The cognitive psychologist Richard E. Mayer did a test on 3 groups of students being taught the same material. One group were taught using only hearing. The second group were taught using only sight and the third group were taught using hearing and sight. Every time the experiment was run the hearing and sight had more accurate recall with better resolution lasting longer. Multisensory had better problem solving by 50-75%. He went on to suggest that students learn better from animation and narration than from animation and on-screen text.
The professor of psychology, Dr Richard Wiseman has written 10 books, has been on TV, in radio programs and in the papers. He created 2 videos – one of himself talking and another a Whiteboard Animation version using the same audio. He did a test, one group being shown the video of him talking, the other group being shown the whiteboard animation version. When questioned after the videos there was a 15% higher recall by those who had watched the whiteboard animation version.
“Anyone involved in education or research will know that is absolutely massive. Normally you have to work incredibly hard to get 5, maybe 10 percent increase in any kind of behaviour measure like that. Simply by animation you’re seeing a 15 percent increase” (Ref. 3)
This is termed the Multimedia Principle of the Principles of Multimedia Learning that states that people learn better from words and pictures than from words alone.
Holding the audience’s attention
He went on to say:
“We know that in order to remember something, you need to attend to it in the first place. If you haven’t got people’s attention, you’re not going to get information in. I think what the animations do is hold that attention. They hold it in an incredibly engaging way.” (Ref. 3)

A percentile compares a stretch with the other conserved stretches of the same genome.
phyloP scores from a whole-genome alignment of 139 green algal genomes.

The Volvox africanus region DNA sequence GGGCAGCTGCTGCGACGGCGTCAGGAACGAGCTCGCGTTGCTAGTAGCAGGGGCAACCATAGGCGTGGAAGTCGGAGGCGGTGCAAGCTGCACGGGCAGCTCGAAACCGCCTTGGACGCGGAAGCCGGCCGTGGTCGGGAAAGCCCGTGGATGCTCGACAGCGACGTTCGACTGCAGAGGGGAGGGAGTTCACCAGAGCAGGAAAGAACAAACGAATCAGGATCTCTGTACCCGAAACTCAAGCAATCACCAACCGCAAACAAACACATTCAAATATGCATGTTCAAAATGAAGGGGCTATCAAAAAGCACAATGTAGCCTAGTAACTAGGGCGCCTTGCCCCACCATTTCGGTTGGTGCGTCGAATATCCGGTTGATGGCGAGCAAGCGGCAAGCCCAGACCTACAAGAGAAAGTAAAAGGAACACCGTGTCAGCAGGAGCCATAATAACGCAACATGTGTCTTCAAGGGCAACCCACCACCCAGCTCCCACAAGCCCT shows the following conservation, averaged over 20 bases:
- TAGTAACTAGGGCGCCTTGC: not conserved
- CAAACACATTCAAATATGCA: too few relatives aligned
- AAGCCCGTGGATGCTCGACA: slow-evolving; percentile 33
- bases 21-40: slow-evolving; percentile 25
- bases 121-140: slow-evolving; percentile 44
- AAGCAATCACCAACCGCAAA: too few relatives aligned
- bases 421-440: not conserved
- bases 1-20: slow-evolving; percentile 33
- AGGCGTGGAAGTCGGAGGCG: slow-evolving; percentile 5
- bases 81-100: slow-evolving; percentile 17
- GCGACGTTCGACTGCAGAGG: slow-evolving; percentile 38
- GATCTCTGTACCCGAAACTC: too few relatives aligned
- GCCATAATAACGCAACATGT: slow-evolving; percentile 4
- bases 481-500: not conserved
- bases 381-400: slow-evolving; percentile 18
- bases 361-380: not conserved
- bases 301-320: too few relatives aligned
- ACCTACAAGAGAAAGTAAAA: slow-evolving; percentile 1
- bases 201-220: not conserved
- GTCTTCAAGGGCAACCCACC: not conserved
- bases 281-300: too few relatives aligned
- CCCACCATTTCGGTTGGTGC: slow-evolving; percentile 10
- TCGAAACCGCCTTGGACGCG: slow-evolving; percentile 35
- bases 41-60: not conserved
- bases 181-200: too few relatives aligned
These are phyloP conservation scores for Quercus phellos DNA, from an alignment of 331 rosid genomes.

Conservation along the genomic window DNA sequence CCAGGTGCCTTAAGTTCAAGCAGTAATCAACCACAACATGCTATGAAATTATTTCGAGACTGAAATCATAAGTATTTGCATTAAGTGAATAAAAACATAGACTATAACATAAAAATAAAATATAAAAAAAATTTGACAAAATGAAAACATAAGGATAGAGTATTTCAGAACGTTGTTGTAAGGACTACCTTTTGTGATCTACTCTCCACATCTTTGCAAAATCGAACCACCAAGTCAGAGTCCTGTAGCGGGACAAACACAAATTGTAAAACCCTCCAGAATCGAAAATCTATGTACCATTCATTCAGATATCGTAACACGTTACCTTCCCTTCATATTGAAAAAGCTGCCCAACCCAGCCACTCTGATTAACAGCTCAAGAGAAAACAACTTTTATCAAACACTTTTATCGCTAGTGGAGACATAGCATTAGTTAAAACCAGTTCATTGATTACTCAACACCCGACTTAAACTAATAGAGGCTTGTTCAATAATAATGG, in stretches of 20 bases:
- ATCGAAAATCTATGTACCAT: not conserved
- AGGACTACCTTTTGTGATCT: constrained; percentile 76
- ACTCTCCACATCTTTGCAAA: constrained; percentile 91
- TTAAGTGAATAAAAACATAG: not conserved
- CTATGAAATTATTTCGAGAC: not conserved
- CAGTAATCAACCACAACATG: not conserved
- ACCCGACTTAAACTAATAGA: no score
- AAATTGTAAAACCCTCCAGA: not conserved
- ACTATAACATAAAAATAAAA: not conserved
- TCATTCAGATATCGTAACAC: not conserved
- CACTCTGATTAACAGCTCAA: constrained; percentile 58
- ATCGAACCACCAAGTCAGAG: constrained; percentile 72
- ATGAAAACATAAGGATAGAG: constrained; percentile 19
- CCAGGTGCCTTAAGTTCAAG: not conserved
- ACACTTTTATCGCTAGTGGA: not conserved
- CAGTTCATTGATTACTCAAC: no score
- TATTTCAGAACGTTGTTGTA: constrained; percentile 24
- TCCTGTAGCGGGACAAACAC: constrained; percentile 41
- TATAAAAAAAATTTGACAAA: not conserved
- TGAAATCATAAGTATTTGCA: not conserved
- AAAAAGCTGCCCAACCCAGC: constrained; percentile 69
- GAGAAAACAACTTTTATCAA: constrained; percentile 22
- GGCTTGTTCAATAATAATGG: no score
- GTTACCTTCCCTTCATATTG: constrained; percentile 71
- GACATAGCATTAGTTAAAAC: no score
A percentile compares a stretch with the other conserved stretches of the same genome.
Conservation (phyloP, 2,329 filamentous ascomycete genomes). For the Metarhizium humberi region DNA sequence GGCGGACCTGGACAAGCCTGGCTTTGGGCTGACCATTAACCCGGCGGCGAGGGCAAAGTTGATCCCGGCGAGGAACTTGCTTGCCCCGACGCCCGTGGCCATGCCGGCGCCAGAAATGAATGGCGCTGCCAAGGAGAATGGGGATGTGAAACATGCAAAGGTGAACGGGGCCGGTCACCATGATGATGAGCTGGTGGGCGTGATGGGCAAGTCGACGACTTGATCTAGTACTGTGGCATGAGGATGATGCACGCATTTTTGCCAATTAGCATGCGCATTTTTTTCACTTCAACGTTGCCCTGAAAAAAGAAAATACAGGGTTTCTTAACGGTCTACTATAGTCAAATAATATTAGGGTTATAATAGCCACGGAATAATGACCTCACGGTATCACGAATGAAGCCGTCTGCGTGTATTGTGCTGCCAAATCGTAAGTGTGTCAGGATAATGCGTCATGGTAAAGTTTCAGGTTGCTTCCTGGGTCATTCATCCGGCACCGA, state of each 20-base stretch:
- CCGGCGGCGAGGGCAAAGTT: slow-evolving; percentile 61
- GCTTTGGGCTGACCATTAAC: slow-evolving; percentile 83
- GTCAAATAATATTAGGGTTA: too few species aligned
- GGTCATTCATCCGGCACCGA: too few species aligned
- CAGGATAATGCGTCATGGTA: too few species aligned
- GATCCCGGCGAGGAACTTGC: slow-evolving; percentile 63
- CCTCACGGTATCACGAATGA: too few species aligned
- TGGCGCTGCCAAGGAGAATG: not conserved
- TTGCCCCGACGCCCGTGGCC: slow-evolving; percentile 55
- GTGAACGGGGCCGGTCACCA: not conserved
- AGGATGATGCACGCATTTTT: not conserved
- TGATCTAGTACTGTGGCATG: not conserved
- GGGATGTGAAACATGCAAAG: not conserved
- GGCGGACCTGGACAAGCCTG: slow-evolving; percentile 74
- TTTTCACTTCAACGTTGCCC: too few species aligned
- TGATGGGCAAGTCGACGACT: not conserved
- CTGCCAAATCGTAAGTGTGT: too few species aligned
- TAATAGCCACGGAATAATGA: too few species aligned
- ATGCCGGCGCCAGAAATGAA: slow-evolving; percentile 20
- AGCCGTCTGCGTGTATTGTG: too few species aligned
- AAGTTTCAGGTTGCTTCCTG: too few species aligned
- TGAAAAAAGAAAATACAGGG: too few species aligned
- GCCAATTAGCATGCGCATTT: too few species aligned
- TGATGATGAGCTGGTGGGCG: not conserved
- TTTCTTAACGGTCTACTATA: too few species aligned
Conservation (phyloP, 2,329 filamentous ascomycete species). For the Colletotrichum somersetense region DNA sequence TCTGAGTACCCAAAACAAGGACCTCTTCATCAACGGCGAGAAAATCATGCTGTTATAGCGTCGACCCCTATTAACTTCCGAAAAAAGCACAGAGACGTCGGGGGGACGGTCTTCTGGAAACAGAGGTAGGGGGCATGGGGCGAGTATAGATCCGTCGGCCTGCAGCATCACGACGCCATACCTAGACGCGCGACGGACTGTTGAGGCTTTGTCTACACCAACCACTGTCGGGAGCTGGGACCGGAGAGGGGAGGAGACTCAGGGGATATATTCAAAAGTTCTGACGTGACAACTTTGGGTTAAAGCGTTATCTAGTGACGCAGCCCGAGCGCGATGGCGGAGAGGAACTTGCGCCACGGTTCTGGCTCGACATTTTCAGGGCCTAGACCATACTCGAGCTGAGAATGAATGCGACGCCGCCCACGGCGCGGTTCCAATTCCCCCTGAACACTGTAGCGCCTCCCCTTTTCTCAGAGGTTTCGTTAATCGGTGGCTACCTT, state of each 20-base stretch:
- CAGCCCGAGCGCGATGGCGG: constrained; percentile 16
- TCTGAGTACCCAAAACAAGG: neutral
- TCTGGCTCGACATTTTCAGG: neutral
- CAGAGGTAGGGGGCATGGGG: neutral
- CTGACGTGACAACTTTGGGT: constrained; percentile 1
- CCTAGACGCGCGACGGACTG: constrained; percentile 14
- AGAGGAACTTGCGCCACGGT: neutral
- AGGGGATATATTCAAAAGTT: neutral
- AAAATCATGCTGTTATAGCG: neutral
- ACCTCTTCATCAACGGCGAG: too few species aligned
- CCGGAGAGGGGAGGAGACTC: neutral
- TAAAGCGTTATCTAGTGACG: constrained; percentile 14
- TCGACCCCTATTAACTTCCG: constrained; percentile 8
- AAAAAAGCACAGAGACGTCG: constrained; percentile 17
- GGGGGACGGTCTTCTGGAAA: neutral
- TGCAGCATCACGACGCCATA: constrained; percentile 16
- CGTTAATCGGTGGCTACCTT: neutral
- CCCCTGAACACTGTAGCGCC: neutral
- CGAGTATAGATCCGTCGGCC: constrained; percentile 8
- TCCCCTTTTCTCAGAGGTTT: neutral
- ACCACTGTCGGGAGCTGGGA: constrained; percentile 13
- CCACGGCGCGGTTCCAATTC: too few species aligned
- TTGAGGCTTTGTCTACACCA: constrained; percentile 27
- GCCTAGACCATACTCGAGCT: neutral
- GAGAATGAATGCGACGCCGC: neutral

Getting the audience’s attention through fun
He explained another way that the audience’s attention is held:
“You do anything better when you’re in a good mood… creativity, productivity, learning… One thing [whiteboard animation] does is make me laugh, and it puts me in a good mood… Suddenly, it’s not so much work. It only makes them have a better time, more importantly it means the information is just going in.” (Ref. 3)
How the brain is rewarded
TruScribe has done research into why the whiteboard animation is engaging. They stimulate viewer anticipation. Whilst the hand is drawing the image, you’re trying to anticipate what the final image is going to be. Jonathan Surdo of TruScribe states:
“When the final form is revealed the brain experiences SURPRISE and releases dopamine. *pop* Experiencing the unexpected increases the levels of dopamine in the brain, which is a pleasure chemical and in turn increases the engagement of the viewer.” (Ref. 3)
A good and well-known example of whiteboard animation is Ken Robinson’s speech on Changing Education Paradigms.
Benedict Hickson of CZA Studios
Source & Reference Material:
- Whiteboard Stories, Why are Whiteboard Animation Videos so Effective?
- Room 214: What is video scribing and why is it important?
- Sparkol: Psychology behind whiteboard videos – how they increase learning by 15% by Gabriel Smy
- VideoScribe: Whiteboard animation improves learning up to 75% by Naomi Dunn
- E-Learning Heroes: Multimedia Learning Principles for Course Designers #126 by David Anderson